Movie Review: Njandukalude Naattil Oridavela (Malayalam)
Nivin Pauly is definitely the star of today in the Kerala film industry–having cemented his place in the hearts of malayalis world over with that love-story of his that came a year back, a movie called Premam that went on to break all sorts of records. He went on to do different interesting movies post that, many of them out and out blockbuster superhits. His choice of roles have been fascinating, to say the least. And now he turns his hands to production: the man’s legacy is growing and he is determined to leave his mark on our moviedom.
Njandukalude Naatil Oridavela, that literally translates to Interval in the land of crabs, is a quirky and ingenious title, in my opinion. There’s a beautiful sound to it – and Hell, it’s such an evocative term. The land of crabs? I have to watch this one, I thought. For me the trigger was just a song – I know I’ve got it wrong before going to watch a movie, purely on basis of the songs. [Jacobinte Swargarajyam had three amazing songs that had no correlation to the story in the movie!] But the song was vintage Nivin Pauly – playing the lovestruck fool to the hilt.
So a week after the Onam release, I caught the movie this Friday – and what a brilliant concept! Njandukalude Naatil Oridevala is one of the smartest movies I have seen, that deals with the sensitive topic of Cancer. Without giving too much away, the story revolves around the Chacko family that deals with the news of the mother, Sheela Chacko being diagnosed with breast cancer. How the family rallies around her to give her the support she needs during this difficult phase, each of them in their own dysfunctional manner getting over their own fears and distastes to bridge together the circle and complete it.
It is a lighthearted comedy with some superb timing from all the artists – led from the front by Nivin Pauly ably supported by Lal and others. Director Althaf Salim, take a bow for having handled this topic with such aplomb and ease. It’s a reflection on life – most of us have gone through these hard times when a loved one has suffered a grave set back in life and we need to rev them up, keep our flagging spirits high and keep our own morbid fears and doubts in check. This movie is yet another unconventional, experimental venture in the Malayalam film industry – heralding the new wave. In terms of tenor and treatment, it hits the same notes as some of the quirky but stupendously successful movies like Maheshinte Prathikaram etc.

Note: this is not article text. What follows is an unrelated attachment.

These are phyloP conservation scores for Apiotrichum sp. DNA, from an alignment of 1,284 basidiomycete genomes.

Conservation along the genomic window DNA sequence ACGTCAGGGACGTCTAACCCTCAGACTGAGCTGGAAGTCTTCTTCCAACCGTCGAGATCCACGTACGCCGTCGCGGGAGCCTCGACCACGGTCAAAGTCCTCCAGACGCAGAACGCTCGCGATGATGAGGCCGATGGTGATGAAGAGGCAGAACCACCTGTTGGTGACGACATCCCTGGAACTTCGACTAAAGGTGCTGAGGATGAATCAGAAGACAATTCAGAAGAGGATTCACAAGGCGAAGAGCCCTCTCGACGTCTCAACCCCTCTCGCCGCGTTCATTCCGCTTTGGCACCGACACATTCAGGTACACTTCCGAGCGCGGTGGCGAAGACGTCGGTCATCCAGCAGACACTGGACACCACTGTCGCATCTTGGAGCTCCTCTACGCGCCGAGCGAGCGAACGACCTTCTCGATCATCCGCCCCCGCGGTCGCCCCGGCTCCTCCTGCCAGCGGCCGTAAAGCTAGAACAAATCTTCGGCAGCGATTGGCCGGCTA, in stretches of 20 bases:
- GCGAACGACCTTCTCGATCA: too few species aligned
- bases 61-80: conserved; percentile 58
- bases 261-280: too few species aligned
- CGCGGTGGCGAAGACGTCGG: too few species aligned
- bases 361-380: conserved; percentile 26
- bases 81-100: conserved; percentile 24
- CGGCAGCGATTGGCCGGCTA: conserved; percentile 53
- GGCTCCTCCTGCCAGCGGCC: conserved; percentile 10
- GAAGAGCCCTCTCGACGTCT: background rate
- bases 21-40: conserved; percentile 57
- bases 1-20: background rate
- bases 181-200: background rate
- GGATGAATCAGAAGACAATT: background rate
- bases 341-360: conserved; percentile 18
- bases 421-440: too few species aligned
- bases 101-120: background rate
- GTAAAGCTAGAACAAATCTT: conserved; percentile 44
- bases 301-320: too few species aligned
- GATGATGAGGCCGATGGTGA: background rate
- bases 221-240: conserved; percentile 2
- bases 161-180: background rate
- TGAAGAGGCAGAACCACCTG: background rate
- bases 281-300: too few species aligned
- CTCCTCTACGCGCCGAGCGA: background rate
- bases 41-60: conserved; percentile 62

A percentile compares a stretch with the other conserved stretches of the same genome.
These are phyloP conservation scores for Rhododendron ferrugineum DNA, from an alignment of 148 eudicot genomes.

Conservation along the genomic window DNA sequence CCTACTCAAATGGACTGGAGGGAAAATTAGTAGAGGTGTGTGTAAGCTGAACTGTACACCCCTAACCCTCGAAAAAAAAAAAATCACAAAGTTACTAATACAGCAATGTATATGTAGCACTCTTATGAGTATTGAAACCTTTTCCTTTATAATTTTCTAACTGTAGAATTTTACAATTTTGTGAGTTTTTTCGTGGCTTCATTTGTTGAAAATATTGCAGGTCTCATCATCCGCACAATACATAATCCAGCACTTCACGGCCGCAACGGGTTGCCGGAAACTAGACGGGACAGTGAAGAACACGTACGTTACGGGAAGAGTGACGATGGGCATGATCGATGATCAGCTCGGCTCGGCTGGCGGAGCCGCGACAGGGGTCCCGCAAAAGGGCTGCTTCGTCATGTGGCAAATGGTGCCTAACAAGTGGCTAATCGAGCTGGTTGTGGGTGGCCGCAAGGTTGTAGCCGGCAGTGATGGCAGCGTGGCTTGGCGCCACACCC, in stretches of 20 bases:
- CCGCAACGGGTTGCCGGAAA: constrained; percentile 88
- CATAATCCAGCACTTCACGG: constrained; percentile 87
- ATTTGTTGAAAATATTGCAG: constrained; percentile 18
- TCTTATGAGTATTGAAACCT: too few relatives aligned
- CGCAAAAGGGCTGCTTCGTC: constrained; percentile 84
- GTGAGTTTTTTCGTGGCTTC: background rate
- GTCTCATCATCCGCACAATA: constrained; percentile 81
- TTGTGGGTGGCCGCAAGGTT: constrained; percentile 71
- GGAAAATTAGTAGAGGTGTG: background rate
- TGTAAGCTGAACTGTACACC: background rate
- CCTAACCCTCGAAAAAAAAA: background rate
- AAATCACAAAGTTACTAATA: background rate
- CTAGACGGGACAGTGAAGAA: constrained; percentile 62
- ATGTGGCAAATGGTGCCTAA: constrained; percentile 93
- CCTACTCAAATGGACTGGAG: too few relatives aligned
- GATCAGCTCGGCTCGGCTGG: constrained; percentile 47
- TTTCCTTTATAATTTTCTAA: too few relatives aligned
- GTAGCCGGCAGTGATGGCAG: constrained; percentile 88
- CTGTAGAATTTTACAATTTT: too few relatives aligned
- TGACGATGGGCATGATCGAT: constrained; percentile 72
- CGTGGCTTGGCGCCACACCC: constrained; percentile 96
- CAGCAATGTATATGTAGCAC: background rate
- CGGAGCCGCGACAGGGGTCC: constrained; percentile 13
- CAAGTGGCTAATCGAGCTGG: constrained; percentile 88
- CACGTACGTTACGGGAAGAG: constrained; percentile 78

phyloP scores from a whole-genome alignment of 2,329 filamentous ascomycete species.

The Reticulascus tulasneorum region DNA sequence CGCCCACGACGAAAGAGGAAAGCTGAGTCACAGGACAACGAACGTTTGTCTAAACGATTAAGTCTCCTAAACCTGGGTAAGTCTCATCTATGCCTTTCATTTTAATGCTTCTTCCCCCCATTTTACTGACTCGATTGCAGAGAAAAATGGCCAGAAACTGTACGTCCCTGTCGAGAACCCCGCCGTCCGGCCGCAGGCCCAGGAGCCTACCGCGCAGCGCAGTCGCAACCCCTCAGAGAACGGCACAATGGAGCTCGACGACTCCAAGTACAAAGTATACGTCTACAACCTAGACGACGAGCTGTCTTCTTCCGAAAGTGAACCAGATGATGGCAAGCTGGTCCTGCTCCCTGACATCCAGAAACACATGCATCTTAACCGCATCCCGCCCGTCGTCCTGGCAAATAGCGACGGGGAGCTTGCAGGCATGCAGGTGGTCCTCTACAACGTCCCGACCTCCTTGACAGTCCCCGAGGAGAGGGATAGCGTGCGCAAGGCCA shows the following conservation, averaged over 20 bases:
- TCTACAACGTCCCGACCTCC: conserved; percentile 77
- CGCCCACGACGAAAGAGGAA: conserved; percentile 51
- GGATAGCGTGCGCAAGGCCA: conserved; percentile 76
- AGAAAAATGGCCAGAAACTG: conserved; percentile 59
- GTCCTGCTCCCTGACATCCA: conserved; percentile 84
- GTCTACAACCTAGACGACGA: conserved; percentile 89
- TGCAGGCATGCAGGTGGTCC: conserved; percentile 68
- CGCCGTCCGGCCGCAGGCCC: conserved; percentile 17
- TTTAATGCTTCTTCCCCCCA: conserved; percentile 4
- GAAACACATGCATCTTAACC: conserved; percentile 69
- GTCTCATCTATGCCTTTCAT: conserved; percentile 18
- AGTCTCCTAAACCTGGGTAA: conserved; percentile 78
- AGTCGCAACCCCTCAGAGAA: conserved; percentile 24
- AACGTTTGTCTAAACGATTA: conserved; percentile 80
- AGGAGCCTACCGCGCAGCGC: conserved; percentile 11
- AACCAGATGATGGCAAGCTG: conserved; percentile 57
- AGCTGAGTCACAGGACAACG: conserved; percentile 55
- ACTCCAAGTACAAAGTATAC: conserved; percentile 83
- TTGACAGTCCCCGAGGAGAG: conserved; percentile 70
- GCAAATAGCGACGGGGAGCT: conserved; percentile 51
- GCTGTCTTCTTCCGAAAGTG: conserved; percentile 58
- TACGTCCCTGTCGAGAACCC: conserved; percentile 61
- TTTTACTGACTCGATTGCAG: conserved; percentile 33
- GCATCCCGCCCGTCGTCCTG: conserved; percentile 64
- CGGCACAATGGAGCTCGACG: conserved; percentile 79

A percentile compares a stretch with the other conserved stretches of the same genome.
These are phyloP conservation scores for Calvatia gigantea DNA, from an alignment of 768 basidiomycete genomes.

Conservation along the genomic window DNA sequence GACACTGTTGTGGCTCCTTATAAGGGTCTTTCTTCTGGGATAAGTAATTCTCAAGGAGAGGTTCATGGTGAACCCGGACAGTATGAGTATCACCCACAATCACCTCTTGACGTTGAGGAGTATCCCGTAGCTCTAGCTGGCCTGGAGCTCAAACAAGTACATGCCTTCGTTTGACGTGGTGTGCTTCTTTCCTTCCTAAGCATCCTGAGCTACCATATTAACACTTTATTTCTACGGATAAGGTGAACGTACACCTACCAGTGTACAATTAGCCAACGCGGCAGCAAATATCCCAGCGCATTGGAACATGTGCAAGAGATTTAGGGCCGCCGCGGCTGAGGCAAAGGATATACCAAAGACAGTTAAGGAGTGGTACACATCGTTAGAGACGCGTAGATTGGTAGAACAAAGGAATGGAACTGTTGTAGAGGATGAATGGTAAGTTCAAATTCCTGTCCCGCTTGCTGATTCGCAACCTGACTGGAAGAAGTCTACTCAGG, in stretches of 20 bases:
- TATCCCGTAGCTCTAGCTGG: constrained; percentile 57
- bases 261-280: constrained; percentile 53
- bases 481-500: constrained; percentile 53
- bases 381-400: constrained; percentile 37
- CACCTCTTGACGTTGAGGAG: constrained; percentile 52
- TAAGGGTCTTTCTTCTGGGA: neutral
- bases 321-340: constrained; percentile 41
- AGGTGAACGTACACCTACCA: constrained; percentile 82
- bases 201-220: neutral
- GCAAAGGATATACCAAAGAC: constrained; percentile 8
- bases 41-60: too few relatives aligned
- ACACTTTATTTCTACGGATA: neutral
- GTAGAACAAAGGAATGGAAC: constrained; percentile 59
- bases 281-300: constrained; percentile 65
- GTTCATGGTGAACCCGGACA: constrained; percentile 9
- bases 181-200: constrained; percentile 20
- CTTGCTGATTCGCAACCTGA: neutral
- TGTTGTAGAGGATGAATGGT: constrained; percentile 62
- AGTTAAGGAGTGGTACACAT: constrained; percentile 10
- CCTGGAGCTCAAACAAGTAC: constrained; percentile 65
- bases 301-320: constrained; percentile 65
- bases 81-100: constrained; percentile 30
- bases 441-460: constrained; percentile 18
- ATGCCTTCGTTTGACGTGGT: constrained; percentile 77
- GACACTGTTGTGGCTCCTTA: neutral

It marks the return to the silver screen for renowned actress Shanthi Krishna, after a long break. She wows the audience playing the plucky and resolute mother – who has to unintentionally perk up her family all the while expecting their support while dealing with such a shattering news and coping with life through the rounds of chemo and medicines. Nivin Pauly is clearly enjoying himself in this role – playing the proverbial darling son – the middle one between two sisters, who has returned from London, expecting that his daddy and mummy would be fixing his “K for Kalyanam”.So Kurien is slightly under-confident, racked with insecurity and is a spoilt brat to the core, who loves his Lays chips and doesn’t care two hoots about what it does to his expanding waistline. His comic timing and expressions are priceless. Hats off to Nivin the actor who has relegated Nivin the Star to the sidelines. He sticks to the script and doesn’t let any star-burst-histrionics mar the screenplay at all. S V Krishna Shankar, his friend from Premam, comes back to play the exact same role and again manages to keep us in splits – so does Sharafudeen in a brief role. Lal is in his usual elements, a husband who cannot handle any crisis and is clueless about a life that is not regulated by the briskly efficient wife of his.
There is a sweet simplicity to the Njandukalude..., about how a regular slice of life can be so engaging. There is no melodrama here but the effortless wit in the small regular day to day life events keeps the narrative brimming. The background score by Justin Varghese is good and there’s this one song that is eminently 'hummable'. This one’s a winner all the way – debutante Althaf Salim is one for the big league for sure. You should stop by this Land of Crabs and not just for a small interval.